How Vioxx Became One of the Largest Drug Recalls of All Time
When the prescription drug Vioxx hit the market in May of 1999, it was touted as a new type of NSAID painkiller intended to help with osteoarthritis pain, as well as other types of chronic and acute pain. Vioxx was supposed to be different from other types of painkillers because it wouldn’t cause the types of gastrointestinal problems that were linked to older painkillers. Five years later, Vioxx became one of the most significant defective drug cases of all time after it was pulled from the market due to the fact it increased the risk of heart attacks and other cardiac problems.
After Merck, the manufacturer of Vioxx, requested approval for Vioxx from the FDA in November 1998, they launched a study to prove that Vioxx was indeed safer for the digestive system than other painkillers. This study, known as the Vioxx Gastrointestinal Outcomes Research Study (VIGOR), involved over 8,000 participants, half of whom took Vioxx while the other half took naproxen, an older type of painkiller. The drug had been tested prior to this study, but VIGOR was the largest Vioxx study at that point.
As of October 1999, results from the VIGOR study showed that the group taking Vioxx did have fewer ulcers and bleeding problems than the control group. But by the following month, 79 patients taking Vioxx had either died from a heart attack or suffered from other serious heart problems. In December 1999, the safety panel evaluating the VIGOR test results informed Merck that the risk of heart attacks and other cardiac problems was twice as high for patients taking Vioxx than for the group taking naproxen.
A little over a year after Vioxx became available to the public, information about the results of the VIGOR study were published in the New England Journal of Medicine, but Merck withheld information about some of the heart attacks and other types of heart problems that patients taking Vioxx had experienced during the study. The full results of the VIGOR study wouldn’t become available to the public until February 2001, when the FDA published the results on their website. Using that data, independent cardiologists were able to analyze the results and came to the conclusion that naproxen did nothing to prevent heart attacks, which is the theory Merck had been trying to use to explain why the rate was higher in the group taking Vioxx. Several subsequent studies followed linking Vioxx to an increased risk of cardiovascular problems.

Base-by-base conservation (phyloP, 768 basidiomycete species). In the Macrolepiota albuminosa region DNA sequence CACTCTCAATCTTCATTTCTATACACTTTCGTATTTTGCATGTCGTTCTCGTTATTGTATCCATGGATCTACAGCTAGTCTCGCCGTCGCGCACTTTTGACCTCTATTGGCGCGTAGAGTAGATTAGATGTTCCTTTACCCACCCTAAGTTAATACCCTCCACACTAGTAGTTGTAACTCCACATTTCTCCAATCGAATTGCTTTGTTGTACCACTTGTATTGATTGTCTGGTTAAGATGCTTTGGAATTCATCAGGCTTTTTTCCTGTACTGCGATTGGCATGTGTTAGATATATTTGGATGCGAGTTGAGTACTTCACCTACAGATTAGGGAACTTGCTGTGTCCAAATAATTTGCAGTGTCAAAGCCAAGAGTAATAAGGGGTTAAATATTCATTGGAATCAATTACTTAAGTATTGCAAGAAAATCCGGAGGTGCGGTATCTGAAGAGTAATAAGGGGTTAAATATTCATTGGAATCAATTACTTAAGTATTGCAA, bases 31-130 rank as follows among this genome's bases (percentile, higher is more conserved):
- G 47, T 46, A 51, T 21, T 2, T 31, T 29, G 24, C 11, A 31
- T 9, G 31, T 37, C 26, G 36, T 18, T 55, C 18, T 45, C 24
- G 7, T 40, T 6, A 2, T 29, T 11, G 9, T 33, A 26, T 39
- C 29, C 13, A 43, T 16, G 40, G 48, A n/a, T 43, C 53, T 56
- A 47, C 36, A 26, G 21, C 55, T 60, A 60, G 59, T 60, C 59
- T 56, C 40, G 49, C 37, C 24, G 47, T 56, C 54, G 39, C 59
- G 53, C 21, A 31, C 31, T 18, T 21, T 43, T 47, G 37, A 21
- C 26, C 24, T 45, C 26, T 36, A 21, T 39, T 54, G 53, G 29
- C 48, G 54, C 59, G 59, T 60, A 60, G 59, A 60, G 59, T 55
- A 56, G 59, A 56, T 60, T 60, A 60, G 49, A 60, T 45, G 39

Merck did not pull Vioxx from the market until September 2004 after another study they conducted also demonstrated a connection between Vioxx and heart attacks. By then, about 20-25 million people in the United States alone had taken Vioxx. One study published in the Lancet medical journal estimated that 88,000 Americans had suffered a heart attack while taking Vioxx and 38,000 of them died as a result.
The outcry over Vioxx was immediate. Thousands of patients and family members of those harmed or killed by Vioxx started filing lawsuits against Merck and many of their cases were filed as part of a multi-district lawsuit. Merck set up a fund to settle those cases, as well as a separate $4.85 billion fund to settle other lawsuits related to the drug. At the time, it was believed to be the largest settlement fund ever created for a defective drug settlement. In addition to the lawsuits filed by individuals who were directly harmed by the drug, Merck was criticized by the New England Journal of Medicine for withholding information from their published study of the VIGOR results. Merck also faced criminal charges due to questionable sales and marketing techniques and a questionable relationship with the FDA. Eventually, Merck pleaded guilty to federal misdemeanor charges related to how Vioxx was marketed and paid $950 million in fines.